Married with two children, Prof. Du Mez explains, "I named my 1-year-old Eva Lucia in honor of Eve, inspired by Bushnell's interpretation of Genesis. (For equity purposes, my 3-year-old son's name is Zachary Izaac--meaningful in its own right, but not connected to Bushnell)."
Walk into any Christian bookstore and you’ll be confronted with a barrage of titles promising to guide men to “authentic” masculinity. The most prominent of these, John Eldredge’s Wild at Heart, has sold over one million copies, spawned a small industry of Wild at Heart companion products, and inspired a bevy of other evangelical writers to offer their own (often strikingly similar) solutions to the contemporary “crisis” of masculinity. These works not only present “timeless” and allegedly biblical definitions of masculinity and femininity, they also place gender difference at the heart of the Christian faith.
Gender difference occurs “at the level of the soul,” Eldredge writes. “Men and women are made in the image of God as men or as women…There is a masculine heart and a feminine heart, which in their own ways reflect or portray to the world God’s heart.”¹ The masculine heart longs for adventure, risk, and danger. God made men in his image to conquer and protect. Every man, according to Eldredge, seeks a Beauty to rescue.
Women, on the other hand, desire to be that beauty. The feminine heart is both gentle and seductive. Truly feminine women do not long for their own adventure; instead they long to be swept up in a man’s adventure. Women desire not to fight, but to be fought for. God made women to be dependent and vulnerable, to be pursued and to be rescued by a masculine hero. As Eldredge explains, “the world kills a woman’s heart when it tells her to be tough, efficient, and independent.”²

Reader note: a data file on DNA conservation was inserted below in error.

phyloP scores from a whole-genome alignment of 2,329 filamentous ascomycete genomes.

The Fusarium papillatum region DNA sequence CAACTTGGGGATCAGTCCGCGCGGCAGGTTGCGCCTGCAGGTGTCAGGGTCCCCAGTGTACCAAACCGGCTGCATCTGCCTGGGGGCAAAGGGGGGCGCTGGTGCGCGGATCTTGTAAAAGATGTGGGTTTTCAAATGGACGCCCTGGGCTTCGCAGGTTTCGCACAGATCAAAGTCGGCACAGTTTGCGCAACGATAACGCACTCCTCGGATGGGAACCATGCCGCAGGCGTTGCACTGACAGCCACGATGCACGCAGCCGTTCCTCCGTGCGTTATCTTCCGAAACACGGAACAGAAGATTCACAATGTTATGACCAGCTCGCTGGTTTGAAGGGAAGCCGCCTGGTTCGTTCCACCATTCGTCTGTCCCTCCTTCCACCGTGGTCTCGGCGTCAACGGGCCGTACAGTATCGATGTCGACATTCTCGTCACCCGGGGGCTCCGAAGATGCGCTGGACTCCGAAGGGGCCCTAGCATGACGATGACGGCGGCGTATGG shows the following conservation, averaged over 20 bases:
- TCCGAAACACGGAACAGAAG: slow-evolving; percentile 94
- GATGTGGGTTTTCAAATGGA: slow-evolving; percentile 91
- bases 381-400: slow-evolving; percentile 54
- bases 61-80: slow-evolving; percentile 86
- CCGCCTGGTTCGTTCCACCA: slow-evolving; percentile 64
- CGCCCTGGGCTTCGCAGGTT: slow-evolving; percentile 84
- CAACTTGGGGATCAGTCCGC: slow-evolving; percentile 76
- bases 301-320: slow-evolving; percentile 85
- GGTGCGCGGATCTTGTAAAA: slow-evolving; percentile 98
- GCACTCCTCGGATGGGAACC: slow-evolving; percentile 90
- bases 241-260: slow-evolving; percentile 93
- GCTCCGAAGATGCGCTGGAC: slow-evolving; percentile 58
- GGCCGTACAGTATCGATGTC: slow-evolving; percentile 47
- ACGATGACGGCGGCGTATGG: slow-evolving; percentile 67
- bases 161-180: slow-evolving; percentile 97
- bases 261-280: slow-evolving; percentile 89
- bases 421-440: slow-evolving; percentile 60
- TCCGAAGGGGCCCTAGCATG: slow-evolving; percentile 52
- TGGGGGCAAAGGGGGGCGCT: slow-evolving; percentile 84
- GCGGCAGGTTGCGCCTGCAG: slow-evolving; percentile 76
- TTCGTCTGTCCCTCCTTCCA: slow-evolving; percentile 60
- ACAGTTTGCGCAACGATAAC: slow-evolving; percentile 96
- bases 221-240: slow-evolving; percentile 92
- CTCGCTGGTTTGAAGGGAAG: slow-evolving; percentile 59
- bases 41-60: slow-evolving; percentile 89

One need only look to little children for evidence of this natural, “God-given,” gender order. Little girls’ elaborate princess fantasies reflect their desire to be beautiful, cherished, and—like the damsel in distress—rescued by a manly prince. Meanwhile, as “everyone” knows, “boys will be boys.” They are loud, physical, tough, and reckless. They swing from trees, wrestle in dirt, and thrive on competition. They love guns. They are “wired” for danger, adventure, and aggression—all thanks to their God-given testosterone.³
But—as a number of evangelical writers make clear—this God-given gender order is imperiled. In Bringing up Boys, James Dobson explains how “a small but noisy band of feminists” have taken issue with common-sense notions of gender difference. He says it is up to Christians to combat contemporary “gender confusion.”⁴ Boys are particularly at risk. Parents must combat today’s politically correct culture by teaching their boys to be tough, assertive, and chivalrous. For example, Robert Lewis in Raising a Modern-Day Knight, recommends resurrecting a mythical model of medieval knighthood to provide boys with “a powerful symbol of virile manhood.”⁵
Douglas Wilson, in Future Men, informs his readers that it is “absolutely essential for boys to play with wooden swords and plastic guns,” since they follow Jesus Christ, “the dragon-slayer.”⁶ (Wilson adds that young boys, too, “should obviously be trained in the use of real firearms.”)⁷ Eldredge urges parents to nurture boys’ warrior instincts. “The Lord is Warrior,” he writes, and men (and boys) are made in God’s image, “aggression is part of the masculine design.”⁸ “Is Jesus more like Mother Teresa or William Wallace?” Eldredge asks.⁹ For Eldredge and other evangelical writers, the answer is clear. True masculinity is not for “wimps”…and Jesus was no wimp.